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May 7, 2024

Jack Bocresion ’24 embraces both ancient languages and modern mathematics

A typical day for Joaquim “Jack” Bocresion ’24 can often seem like a high-wire intellectual balancing act — not that he’d have it any other way. His course load reflects his deep and varied passions: Latin 5 Honors, Greek 3 Honors, Advanced Chemistry and a math seminar in which he has begun to dive deep into number theory. There’s his work with the robotics team and the Classics Society, and on his own he’s pushed himself to bone up on abstract algebra, teach himself Sanskrit and read Ovid’s complete “Metamorphoses” in preparation for his upcoming Classical Honors capstone project on books and myths… in the original Latin, of course.

“I initially started reading the ‘Metamorphoses’ because I had thoroughly enjoyed my Fourth Form year in Latin 4 Honors, the poetry survey class, and I wanted to continue reading poetry, but at a faster pace with a focus on one work,” says the Sixth Former, who earned Dickey prizes for advanced math and Latin last spring. “I can become obsessed with things pretty quickly. But I love understanding new things and how the world around me works.”

Self-motivation and curiosity have long shaped Bocresion’s life. His Ethiopian-born father — a business consultant who speaks eight languages — and his Brazilian-born mother pushed Bocresion and his younger brother Luca ’26 to explore the world far beyond their New York City home.

“We were exposed to so many different things,” he says. “Different languages, different cultures, different ways of living.”

By the time he was a teen, Bocresion had taught himself several different coding languages and worked part-time as a web developer for a string of different corporate clients. When his middle school Latin classes felt too thin, he gave himself additional homework to gain better command of the language’s grammatical structure. It was much the same when he arrived at SPS as a Fourth Former in the fall of 2021. Pointed toward art classes instead of Greek by his academic adviser, who was concerned about the new student taking on too many demanding courses at the start of his time at SPS, Bocresion spent the following summer break doing a year’s worth of classwork on his own. Not only did he teach himself well enough to join Greek 2 that fall, at the end of the year he earned the Oakes Greek Prize for the best examination on the writings of Xenophon.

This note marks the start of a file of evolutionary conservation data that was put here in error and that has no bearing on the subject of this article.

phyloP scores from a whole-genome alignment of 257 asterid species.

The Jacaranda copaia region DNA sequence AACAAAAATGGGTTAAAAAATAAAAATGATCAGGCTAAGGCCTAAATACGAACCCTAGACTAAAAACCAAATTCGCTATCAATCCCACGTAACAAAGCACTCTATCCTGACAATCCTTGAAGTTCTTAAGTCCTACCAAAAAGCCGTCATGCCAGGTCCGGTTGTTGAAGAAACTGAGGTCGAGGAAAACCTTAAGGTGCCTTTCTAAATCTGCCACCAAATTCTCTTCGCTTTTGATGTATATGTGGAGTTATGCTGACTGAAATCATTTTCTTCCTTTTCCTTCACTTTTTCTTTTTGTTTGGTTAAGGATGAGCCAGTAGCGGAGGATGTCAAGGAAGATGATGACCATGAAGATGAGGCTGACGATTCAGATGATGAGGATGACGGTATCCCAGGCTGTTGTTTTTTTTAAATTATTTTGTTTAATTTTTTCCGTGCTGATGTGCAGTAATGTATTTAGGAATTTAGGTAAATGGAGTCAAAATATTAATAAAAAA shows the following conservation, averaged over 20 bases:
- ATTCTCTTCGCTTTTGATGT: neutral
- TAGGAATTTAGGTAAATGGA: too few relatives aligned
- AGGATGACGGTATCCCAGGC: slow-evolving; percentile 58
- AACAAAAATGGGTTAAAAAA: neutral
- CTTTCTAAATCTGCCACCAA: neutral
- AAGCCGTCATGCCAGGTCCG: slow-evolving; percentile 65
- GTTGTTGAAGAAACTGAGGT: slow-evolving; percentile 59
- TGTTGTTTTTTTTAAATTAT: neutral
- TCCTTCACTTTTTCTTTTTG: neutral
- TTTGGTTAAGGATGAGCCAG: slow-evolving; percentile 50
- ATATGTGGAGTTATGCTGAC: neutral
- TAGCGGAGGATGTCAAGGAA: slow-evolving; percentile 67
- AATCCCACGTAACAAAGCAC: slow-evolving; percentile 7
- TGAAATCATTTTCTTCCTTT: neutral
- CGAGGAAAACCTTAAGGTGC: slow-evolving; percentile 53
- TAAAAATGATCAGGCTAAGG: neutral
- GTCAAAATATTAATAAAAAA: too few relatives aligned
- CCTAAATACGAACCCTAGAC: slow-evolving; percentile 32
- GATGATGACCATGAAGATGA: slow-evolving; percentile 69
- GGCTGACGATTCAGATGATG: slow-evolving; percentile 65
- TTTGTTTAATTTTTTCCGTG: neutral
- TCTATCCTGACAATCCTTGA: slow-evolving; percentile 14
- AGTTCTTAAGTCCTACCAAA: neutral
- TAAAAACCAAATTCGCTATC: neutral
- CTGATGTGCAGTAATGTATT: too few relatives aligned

Not surprisingly, Bocresion has made the most of his time at St. Paul’s, regularly straddling the centuries between the worlds of the ancients and 21st century mathematical thinking. He says the space between those two eras is not as far apart as one might think.

Jack Bocresion '24 performing in Latin play during Graduation Weekend

Bocresion performs in the Classical Honors Program Latin play during Graduation Weekend 2023.

Jack Bocresion '24 in robotics club

Bocresion and other students during a 2023 meeting of the SPS Robotics Club. 

“It’s about new discoveries,” says Bocresion, whose plan for college includes double majoring in math and classics. “Building on the body of human knowledge and passing that on to the next generation and gaining a better understanding of who we are.”

Beyond the SPS grounds, Bocresion has served for the last two years on the board of the New Hampshire Junior Classical League, and he was one of a handful of students from across the state to participate in last year’s Latin Quiz Bowl. He says the allure of the classics is as much shaped by the sheer history of these ancient languages as it is by what’s still left to learn about the culture and civilizations that were built around them. “The people who spoke them are interesting and the physical objects that survived are also interesting,” he says. “So little actually did survive, and so now we are having to reconstruct those worlds. It’s a very collaborative field. You can build on the work of someone in the field today or you can build on the work of someone from a long time ago. That’s exciting.”

It’s much the same for Bocresion in his STEM work, in particular advanced math, which he says offers an important window into how the world works. “Math is fundamental,” he says. “The world is not math but math is a model for the world. You can abstract certain physical concepts and models for how the world works through it. It’s super interesting and elegant and it has purpose.”

The latter, especially, is particularly potent for Bocresion. When he was younger, he says, he admired the titans of technology, intrigued by their celebrity and wealth. But in going deeper into his own interests, his priorities and what he wants his life to represent have shifted. In building on the work of past scholarship, Bocresion hopes he can help lay the groundwork for future generations to find new breakthroughs in understanding both our past and our future.

“I’m a problem solver,” he says. “I love that kind of work, where you have something you want to find, and you have knowns and unknowns. You have a mission and there are a ton of different paths you can take. The work you do can have an impact on the world. For me, it’s a question of how can I advance humanity and help us learn more about who we are and what’s possible.”